Collaborating to Solve the Overdose Crisis

Leadership is about bringing people in and working together to find solutions to common concerns. Sonia believes that collaboration with others who care deeply about their community helps to yield more effective results, as every person brings another lens to the discussion. The Cowichan Leadership Group (CLG) is an example of how effective collaboration can be in creating and supporting healthy communities.

The CLG was formed in June 2019 as a collaborative, intergovernmental group of representatives from all levels of government. Since it was created, it has addressed issues such as homelessness, crime, and substance use.

For over a year, Sonia has been working with the CLG on a comprehensive plan to support the citizens of Cowichan Valley through the overdose crisis. Sonia knows that actually delivering for people means listening to them, understanding the complexity of their concerns and doing the hard work to build different systems that will make a difference they can really feel.

In October 2019, the CLG invited the Minister of Mental Health & Addictions, Judy Darcy, to visit the Cowichan Valley, where service providers outlined their concerns for the safety and well-being of Cowichan residents and those living on the street. Those community advocates presented a proposal to Minister Darcy to fund measures such as temporary treatment facilities and a safe drug supply pilot in Cowichan, but their proposal was denied.

In February 2020, Sonia took action in the legislature, asking Minister Darcy what actions she and her government would take to respond to the overdose crisis, and pushing for real action.

The BC Government did respond in April 2020, with the announcement of a new Wellness and Recovery Centre to be constructed in the Cowichan Valley. The new centre is set to open in Fall 2020 and will offer new services, including nursing, support for people in their treatment and recovery, and improved access to treatment for opioid use disorder.

However, the double impact of the COVID-19 pandemic has made the overdose crisis worse, and more people in Cowichan Valley are dying of overdoses. The CLG wrote to the Federal Minister of Health, Patty Hajdu, on July 2, 2020 to request more funding be provided to British Columbia. Their call was answered – two weeks later, Minister Hajdu announced $2 million in funding for a safe supply project. Dr. Richard Stanwick, Island Health’s chief medical health officer reported that in addition to receiving hydromorphone the participants “will get mental-health support, primary-care support, peer support, and even their own personal program.”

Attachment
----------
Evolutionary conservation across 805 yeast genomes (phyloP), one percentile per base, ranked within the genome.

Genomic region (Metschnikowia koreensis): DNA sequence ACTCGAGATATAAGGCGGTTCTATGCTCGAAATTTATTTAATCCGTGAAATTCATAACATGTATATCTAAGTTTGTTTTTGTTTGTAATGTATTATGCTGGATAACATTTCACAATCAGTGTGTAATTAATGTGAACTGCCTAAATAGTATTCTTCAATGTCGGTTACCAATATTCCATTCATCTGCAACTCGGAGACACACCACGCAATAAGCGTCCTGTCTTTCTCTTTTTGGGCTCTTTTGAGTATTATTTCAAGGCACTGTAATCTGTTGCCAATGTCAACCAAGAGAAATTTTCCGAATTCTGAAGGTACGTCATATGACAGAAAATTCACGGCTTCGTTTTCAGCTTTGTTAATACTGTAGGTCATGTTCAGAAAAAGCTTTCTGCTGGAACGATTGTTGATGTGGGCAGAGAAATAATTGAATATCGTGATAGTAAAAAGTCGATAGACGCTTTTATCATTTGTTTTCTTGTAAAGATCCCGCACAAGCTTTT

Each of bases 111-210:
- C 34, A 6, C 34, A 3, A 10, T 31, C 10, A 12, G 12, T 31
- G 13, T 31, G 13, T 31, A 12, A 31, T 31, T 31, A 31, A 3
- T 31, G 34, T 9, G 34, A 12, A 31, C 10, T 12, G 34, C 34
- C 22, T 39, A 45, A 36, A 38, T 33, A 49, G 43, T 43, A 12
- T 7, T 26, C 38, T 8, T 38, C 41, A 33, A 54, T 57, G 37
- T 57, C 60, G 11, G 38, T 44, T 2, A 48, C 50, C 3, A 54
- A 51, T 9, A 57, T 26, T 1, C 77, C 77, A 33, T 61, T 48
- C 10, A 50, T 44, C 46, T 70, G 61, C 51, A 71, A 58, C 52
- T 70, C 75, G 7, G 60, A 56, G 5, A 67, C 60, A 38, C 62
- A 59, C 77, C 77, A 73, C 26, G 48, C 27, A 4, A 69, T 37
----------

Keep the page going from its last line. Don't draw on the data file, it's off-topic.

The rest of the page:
We need access to a safe drug supply, temporary treatment facilities, and transitional housing for people coming out of treatment, and we need it urgently. We are in crisis, and we need a crisis response. Sonia is advocating that government implement the recommendations of Dr. Bonnie Henry, the Provincial Health Officer for British Columbia, to decriminalize street drugs for personal use and provide access to safe supply, a recommendation also made recently by the Canadian Association of Police Chiefs.

Sonia knows how to move issues forward by working collaboratively with others, and how to appeal more broadly to British Columbians by connecting issues to their everyday lives. She has what it takes to win elections and implement transformative policies that will make our province more resilient, equitable, and sustainable.

As leader of the BC Greens, Sonia will continue to use her solutions-focused, collaborative leadership style to get things done for people in Cowichan Valley and across the whole province. She will bring the same hard work ethic she brings to fighting for her constituents to fight for voters across British Columbia.